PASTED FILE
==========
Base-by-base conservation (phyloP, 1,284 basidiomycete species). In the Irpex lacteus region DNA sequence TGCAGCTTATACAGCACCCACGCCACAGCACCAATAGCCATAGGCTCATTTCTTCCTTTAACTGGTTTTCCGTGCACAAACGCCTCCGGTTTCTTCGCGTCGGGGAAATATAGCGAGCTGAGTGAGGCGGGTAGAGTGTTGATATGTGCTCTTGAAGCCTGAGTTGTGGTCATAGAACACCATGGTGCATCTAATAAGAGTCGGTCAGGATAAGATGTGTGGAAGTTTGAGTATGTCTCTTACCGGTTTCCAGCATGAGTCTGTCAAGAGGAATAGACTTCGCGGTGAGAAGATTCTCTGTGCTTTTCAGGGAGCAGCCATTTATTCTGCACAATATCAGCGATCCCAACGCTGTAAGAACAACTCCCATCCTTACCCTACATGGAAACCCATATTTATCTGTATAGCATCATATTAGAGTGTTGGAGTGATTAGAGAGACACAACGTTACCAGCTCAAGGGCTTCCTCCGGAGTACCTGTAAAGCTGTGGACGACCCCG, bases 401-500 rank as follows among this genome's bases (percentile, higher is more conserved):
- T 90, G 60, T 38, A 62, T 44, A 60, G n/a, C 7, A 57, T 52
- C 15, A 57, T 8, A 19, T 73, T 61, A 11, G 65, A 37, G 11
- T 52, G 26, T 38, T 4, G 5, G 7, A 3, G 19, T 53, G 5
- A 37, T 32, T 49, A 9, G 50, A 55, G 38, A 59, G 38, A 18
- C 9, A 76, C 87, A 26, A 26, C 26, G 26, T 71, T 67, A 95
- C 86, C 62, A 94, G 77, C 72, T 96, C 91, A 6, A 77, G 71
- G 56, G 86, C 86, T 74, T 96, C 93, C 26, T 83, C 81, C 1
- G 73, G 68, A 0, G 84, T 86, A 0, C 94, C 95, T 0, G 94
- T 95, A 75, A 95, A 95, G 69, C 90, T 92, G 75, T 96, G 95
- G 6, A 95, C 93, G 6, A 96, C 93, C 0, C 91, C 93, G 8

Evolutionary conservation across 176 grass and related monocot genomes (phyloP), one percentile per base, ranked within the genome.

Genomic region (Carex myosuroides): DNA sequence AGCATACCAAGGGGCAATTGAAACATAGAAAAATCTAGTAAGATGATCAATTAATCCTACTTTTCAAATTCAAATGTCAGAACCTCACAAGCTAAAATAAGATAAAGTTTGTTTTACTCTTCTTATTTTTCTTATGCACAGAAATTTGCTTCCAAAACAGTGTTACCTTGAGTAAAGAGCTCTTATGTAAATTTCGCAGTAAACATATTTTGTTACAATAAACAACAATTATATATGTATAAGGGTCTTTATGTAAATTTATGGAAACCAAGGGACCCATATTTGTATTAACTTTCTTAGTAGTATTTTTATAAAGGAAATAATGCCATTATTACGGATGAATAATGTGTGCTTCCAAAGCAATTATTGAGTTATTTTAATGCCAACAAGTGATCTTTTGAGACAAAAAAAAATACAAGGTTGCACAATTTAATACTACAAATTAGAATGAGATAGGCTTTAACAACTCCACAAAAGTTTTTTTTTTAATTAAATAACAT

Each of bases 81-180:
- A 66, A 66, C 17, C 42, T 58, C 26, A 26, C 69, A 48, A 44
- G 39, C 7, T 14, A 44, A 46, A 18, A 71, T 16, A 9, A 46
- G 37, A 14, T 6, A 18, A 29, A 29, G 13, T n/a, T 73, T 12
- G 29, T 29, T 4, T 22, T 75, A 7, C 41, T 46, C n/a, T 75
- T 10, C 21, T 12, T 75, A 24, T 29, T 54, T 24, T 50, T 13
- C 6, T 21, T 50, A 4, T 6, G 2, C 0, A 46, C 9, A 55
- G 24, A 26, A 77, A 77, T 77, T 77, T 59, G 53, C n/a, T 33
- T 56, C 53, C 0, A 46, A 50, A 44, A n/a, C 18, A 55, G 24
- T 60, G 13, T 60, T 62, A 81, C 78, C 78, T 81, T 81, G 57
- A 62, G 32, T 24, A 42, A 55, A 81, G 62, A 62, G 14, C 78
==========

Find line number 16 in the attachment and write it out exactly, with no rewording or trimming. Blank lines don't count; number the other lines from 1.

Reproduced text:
- G 39, C 7, T 14, A 44, A 46, A 18, A 71, T 16, A 9, A 46